Why is anything right or wrong?
The next problem with divine morality is a problem of reasoning. Were one to have a conversation with God wherein they had the opportunity to ask questions and subsequently ask why a particular behavior is morally right or wrong, there are two possibilities for the answer.
- God has a practical, logical reason for why something is right or wrong and that following the rule will help humanity to prosper
- It is only right or wrong because God said so and not because of a logical or practical reason
In the case of #1, then the moral is likely something humans have figured out on their own already or at the very least could eventually figure it out after trial-and-error. In this case the morals are not truly divine at all and are dependent on human nature and the universe in which we live. Given enough time, humanity should discover these and indeed, this appears to be precisely the case. The most you can say in this case then is that God has merely given us morals in the past that we simply hadn’t figured out yet or that were already obvious.
In fact, can you think of any moral right or wrong that is so complex that we needed God to tell us but that makes sense to anyone who might hear it?
You could stretch the argument and say that because God created the universe that even practical, logical laws still follow the nature of his creation and are still therefore divine in origin. This makes sense but it still stands that the morals aren’t a divine declaration but are merely a necessary result of his creation.
In fact, as God could have created the universe in an infinite number of ways, then even the manner of his creation is somewhat arbitrary. It becomes interesting to ask questions like, “Could God have created a universe in which murder is good?” If not, then this moral is universal and even independent of God himself. If so, then the moral is arbitrary.
This argument also starts to look a lot more like the natural explanation to begin with: that morality follows the natural processes of the universe when it becomes beneficial for a species. The secular and theistic explanation is now basically the same (morals naturally follow the laws of the universe) and we are now arguing over whether or not God created the universe and not whether or not morals are divine.
In case #2, if the moral is nothing more than a command because “God said so”, then the moral rule is completely arbitrary and following it is not for any practical purpose, but only because it is a divine obedience test. But this is no longer a case of “right or wrong” and is now a case of “will you obey or not”? It is an arbitrary rule put in place only to make it more difficult for us to live righteous lives. But if this is the case, then how can one call this rule “moral” as it has nothing to do with right and wrong.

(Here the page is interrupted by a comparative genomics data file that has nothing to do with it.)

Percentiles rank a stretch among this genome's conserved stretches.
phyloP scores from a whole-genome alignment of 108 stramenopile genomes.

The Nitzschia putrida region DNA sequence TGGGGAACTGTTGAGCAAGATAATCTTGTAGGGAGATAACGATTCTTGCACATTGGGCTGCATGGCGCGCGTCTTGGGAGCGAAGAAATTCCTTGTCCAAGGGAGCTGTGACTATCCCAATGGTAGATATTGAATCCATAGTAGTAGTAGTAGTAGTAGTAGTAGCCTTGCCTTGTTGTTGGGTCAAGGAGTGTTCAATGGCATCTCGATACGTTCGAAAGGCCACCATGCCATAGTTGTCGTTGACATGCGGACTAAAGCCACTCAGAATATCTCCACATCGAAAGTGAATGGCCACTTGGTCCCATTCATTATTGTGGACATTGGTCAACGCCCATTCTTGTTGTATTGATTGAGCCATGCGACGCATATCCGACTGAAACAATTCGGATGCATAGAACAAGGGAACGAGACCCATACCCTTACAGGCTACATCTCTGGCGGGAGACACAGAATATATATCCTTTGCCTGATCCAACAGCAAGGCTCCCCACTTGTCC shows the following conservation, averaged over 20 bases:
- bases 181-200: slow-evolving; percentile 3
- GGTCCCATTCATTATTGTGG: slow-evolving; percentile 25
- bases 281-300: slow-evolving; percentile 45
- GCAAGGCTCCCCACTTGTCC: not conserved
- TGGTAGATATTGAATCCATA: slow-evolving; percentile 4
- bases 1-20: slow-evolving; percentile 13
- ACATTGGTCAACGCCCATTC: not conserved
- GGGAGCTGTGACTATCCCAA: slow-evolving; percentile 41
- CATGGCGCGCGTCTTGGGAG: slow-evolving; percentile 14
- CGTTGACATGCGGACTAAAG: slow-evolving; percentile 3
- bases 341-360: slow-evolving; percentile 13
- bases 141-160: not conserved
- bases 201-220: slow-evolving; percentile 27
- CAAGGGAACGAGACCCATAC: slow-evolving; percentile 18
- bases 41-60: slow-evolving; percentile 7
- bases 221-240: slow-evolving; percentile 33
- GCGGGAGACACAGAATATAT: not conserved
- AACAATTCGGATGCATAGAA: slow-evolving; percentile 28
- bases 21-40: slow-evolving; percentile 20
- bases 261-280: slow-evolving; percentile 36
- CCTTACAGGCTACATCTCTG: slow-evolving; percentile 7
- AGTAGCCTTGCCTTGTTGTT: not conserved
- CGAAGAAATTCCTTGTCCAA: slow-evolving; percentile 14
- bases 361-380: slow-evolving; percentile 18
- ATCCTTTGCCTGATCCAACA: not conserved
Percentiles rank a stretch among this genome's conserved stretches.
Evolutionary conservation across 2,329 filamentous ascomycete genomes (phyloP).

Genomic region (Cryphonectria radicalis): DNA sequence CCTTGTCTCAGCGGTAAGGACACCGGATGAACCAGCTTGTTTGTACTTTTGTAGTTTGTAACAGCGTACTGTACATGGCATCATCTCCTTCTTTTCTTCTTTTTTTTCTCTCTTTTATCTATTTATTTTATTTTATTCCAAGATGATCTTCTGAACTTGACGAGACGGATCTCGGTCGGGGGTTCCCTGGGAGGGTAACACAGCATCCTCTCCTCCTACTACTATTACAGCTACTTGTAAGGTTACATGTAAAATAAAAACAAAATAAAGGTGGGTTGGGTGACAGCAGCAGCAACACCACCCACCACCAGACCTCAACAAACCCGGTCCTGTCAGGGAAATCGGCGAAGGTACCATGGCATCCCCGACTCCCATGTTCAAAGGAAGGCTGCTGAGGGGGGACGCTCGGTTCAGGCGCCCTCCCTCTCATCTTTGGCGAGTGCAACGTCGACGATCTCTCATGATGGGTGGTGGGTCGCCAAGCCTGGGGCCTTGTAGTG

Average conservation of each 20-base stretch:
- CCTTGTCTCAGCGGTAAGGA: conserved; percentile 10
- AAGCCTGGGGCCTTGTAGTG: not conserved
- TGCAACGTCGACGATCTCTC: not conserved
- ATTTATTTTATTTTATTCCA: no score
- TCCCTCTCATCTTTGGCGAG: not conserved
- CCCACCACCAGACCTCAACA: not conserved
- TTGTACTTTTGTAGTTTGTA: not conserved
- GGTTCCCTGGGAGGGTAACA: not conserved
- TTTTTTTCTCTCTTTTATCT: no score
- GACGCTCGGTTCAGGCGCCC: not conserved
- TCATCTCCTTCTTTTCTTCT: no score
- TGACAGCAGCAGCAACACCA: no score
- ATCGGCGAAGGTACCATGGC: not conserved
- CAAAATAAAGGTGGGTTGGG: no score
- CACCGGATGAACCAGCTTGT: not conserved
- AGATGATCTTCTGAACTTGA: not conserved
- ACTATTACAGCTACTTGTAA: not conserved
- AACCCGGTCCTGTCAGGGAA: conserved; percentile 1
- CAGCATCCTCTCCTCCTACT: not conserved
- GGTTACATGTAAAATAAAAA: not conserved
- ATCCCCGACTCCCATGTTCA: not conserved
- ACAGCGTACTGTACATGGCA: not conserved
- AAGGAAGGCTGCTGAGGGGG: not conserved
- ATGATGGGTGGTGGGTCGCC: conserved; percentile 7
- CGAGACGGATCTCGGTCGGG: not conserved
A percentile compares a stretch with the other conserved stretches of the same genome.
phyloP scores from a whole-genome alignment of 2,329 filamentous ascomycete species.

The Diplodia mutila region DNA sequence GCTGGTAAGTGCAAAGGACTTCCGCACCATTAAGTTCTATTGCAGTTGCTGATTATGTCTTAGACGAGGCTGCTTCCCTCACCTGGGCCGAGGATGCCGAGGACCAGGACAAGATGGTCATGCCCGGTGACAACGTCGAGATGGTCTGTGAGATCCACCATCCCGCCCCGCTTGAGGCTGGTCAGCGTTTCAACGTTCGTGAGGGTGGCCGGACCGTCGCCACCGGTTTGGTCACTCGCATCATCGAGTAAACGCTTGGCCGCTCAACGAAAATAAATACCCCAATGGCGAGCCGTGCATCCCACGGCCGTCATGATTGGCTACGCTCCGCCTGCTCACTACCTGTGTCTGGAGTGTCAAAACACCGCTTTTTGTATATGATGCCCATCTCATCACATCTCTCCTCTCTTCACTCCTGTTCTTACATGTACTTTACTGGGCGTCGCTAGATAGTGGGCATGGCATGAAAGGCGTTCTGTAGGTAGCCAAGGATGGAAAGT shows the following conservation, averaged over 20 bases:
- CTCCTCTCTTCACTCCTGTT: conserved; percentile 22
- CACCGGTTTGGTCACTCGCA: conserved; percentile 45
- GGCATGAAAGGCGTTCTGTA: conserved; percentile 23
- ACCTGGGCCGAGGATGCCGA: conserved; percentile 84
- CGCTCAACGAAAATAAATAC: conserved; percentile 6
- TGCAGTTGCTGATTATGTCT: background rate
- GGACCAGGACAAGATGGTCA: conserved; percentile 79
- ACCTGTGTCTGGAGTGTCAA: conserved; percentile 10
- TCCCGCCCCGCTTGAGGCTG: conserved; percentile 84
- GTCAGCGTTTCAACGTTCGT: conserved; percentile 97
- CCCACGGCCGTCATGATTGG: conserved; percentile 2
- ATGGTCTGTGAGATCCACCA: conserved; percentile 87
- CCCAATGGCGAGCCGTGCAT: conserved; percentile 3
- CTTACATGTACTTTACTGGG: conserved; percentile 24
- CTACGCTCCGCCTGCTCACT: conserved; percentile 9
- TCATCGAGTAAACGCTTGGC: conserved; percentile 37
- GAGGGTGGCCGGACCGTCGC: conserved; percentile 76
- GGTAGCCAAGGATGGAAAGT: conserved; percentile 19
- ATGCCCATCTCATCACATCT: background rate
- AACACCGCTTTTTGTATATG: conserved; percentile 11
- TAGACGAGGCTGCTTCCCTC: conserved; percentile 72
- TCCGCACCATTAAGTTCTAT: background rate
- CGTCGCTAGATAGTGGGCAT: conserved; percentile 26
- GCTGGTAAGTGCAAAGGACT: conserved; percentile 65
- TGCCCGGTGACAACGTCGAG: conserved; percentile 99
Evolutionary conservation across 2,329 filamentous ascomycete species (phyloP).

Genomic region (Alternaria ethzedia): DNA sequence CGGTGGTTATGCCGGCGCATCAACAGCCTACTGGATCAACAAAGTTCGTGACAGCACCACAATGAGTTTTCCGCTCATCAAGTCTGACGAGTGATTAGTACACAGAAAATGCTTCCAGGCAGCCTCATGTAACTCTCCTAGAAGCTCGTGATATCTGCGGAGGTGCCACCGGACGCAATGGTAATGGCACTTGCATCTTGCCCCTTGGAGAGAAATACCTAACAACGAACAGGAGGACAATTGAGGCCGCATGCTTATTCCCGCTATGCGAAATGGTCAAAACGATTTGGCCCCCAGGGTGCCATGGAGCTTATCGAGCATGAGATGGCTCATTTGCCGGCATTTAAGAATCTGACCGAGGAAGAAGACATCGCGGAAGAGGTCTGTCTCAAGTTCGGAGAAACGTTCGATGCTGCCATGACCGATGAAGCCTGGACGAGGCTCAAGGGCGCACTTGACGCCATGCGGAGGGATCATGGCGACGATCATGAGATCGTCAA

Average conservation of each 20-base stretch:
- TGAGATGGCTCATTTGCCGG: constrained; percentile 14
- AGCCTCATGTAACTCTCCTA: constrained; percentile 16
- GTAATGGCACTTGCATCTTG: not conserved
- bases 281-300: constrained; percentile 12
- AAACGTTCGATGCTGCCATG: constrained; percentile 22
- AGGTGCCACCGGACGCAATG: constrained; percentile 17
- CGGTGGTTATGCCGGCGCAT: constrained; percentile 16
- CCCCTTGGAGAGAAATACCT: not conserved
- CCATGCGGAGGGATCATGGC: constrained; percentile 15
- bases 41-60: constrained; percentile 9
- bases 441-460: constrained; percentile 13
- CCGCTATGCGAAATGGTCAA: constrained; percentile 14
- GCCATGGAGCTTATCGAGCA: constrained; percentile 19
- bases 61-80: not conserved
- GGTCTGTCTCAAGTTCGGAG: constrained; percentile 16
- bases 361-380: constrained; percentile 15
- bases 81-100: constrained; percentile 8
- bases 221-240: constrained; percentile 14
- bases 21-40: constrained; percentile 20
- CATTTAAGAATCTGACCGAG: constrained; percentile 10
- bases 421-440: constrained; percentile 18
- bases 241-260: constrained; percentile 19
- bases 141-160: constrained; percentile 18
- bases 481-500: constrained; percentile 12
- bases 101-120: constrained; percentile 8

So this problem with divine morality can therefore be summarized in a simple statement: Divine morals are either not divine or not moral.
You can’t prove Divine morality
I’ve often heard arguments from theists that while atheists may act morally and even give reasons for doing so, they are incapable of proving that what they do is or is not moral since they have no ultimate authority that has determined it. The theist is likely correct in this claim, at least the part where the atheist cannot definitely prove that their moral code is correct. They then contrast this with their own position of having an ultimate authority who has sent down the official moral code from on high. One need only to consult a holy book to find the right answer (as long as it has nothing to do with slavery, rape, gender equality or polygamy).
I now wish to point out that the theist can no more prove their morals are correct than I can prove that mine are.
Not long ago I wrote an article demonstrating how even if he existed, God himself cannot prove anything, including whether or not he is benevolent. There is no way one can prove or that we can ever know if God is good, evil, truthful or deceitful. Because God is the ultimate authority, creator and manager of the universe he could always be manipulating all events and lying that we have free will. He could even be Satan himself and we would have no way of knowing it. You can’t even say that God could never be evil because there is no reason for that to be so other than our own desires.
Because of this conundrum there is no way that God himself can demonstrate that he has given us a moral code. Any theist’s God could be malevolent and deceitful and they have no way to show otherwise. Their morality, even though they claim it is divine, cannot be proven any more than an atheist’s explanation via natural causes.
So any theist who claims ultimate moral authority based on divine command is in no better position to prove it than I am. They must appeal to faith while at least the atheist can appeal to science, observation, philosophy and learning from human history.
Other Problems with Divine Morality